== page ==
From the outset, it was evident that the current range of trucks lacked power to tackle the hills around the area. Gordon was happy to purchase anything, but Nicol could see the advantage of torque-laden American trucks. His experience with the Macks at RFL saw the first R-model ordered for Tuapeka in 1980. The high horsepower and dependability made for good business sense. Servicing a big rural area with reliability backed this up.

The variety of Macks starting to take shape. Photo: Kane family collection.

The first R-model was a 320hp unit – build No.417 – from the Motor Truck Distributors (MTD) plant in Palmerston North. Tuapeka stalwart Jock Clucas got the truck new, carting livestock and bulk product. It was the start of a relationship with MTD that lasted until the company was sold off in 2003. The success of the R-model then led to the purchase of an MC model in 1981, build No.494, an eight- wheeler with 320hp on tap. Ray Stronach was assigned this machine.

A first-hand recollection of the benefits of Tuapeka’s high-torque motor policy came as I wrote this story. I remember as a young fella sitting alongside my dad in a West Otago Transport F10 Volvo, heading north out of Dunedin with sheep onboard one frosty morning. The Volvo got stuck on the ice on Pine Hill. The MC was trapped behind the F10. Eventually, the F10 got traction, followed by the MC. I looked back in the mirror and the MC came into view under the Patmos overbridge. It got closer and closer, quickly reeling in the F10 heading up Thompsons Subway on the Northern Motorway. It overtook the F10 and disappeared out of sight.

The third Mack was a tractor unit that Nicol himself drove, and it towed a three- axle self-steer semi-trailer with crates.

The Sutherlands Transport FR proved a great buy. Tuapeka wasn’t afraid to buy second-hand if the price was right. Photo: Kane family collection.

Initially, Gordon was mostly office-bound, and Nicol was out driving, though Nicol eventually moved into the office to help manage and dispatch when the size of the fleet increased due to workload.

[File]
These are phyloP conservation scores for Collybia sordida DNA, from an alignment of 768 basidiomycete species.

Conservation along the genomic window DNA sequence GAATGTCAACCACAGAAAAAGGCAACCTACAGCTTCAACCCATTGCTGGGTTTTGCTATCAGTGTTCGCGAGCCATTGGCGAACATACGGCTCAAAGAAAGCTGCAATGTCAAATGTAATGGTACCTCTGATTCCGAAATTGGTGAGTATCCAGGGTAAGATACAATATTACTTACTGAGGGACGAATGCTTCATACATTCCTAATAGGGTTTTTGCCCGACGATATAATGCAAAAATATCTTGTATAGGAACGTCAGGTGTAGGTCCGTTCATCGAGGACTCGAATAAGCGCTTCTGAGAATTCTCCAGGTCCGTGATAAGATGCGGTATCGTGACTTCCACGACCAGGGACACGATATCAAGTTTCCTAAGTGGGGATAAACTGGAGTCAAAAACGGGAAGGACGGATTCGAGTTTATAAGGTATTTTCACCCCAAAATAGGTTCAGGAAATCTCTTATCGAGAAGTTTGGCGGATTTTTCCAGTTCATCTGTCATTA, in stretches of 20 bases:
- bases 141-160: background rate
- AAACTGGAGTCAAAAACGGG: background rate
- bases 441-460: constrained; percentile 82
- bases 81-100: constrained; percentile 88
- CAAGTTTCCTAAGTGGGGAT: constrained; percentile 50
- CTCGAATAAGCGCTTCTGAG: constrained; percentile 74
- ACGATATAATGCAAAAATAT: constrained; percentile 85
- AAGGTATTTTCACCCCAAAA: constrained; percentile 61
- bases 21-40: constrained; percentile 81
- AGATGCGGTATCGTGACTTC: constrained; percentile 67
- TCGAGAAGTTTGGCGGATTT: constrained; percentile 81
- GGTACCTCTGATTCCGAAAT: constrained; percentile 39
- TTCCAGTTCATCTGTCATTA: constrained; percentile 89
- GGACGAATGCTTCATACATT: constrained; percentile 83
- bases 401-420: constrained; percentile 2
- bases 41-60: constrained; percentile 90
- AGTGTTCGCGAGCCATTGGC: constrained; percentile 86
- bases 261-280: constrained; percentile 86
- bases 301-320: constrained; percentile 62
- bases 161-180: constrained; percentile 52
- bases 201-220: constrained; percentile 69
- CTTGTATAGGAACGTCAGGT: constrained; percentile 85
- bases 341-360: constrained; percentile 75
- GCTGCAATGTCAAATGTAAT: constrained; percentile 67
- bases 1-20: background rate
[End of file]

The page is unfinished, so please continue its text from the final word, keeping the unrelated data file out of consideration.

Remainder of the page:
The three-deck stock crates on the back of the self-steer certainly challenged the height limitations. One time on a big stock move north, Jock Clucas led the convoy, and to allay fears of the self- steer trailer not making it under the Alma Underpass just south of Oamaru, he got out of his Mack and managed the traffic so Nicol could make it through safely – which he did.

Following the addition of further R-models over the next few years, a 440hp Mack Super-Liner arrived in 1985, build No.792 for MTD. This went onto woodchip cartage with Jock Clucas.

Mack build No.786 getting another load of logs. Built new for Mount Maunganui Bulk Distributors. Photo: Ken Stoddart collection.

Tuapeka had picked up the work to supply logs and cart away woodchips from the Barrow Box sawmill near Tapanui when it sold its in-house fleet of Nissan logging trucks. Milton Brenssell, an owner-driver for Barrow Box, went onto an R-model carting logs. An R-model, an FR Mack and the Super-Liner all had a go at carting away the woodchips. The Barrow Box mill eventually closed in 1987.

Though not as significant as rural supply, logs became a big part of Tuapeka Transport. The initial set-up of log trucks came via the purchase of two ex-Nelson Pine Forest 2624 Mercedes-Benz log units. The gear was transferred to a couple of Macks, and the two Mercedes-Benz units went onto other work within the company.

With the closure of Barrow Box, Tuapeka began carting export logs for forest owners Wenita to the railhead at Waipahi. The chip bins were removed from the Super- Liner, and it was set up as a logger. Eventually, the Waipahi railhead also ceased operations, and the logs were carted directly to Port Chalmers, near Dunedin.

Classsic drop-sider configuration in the day.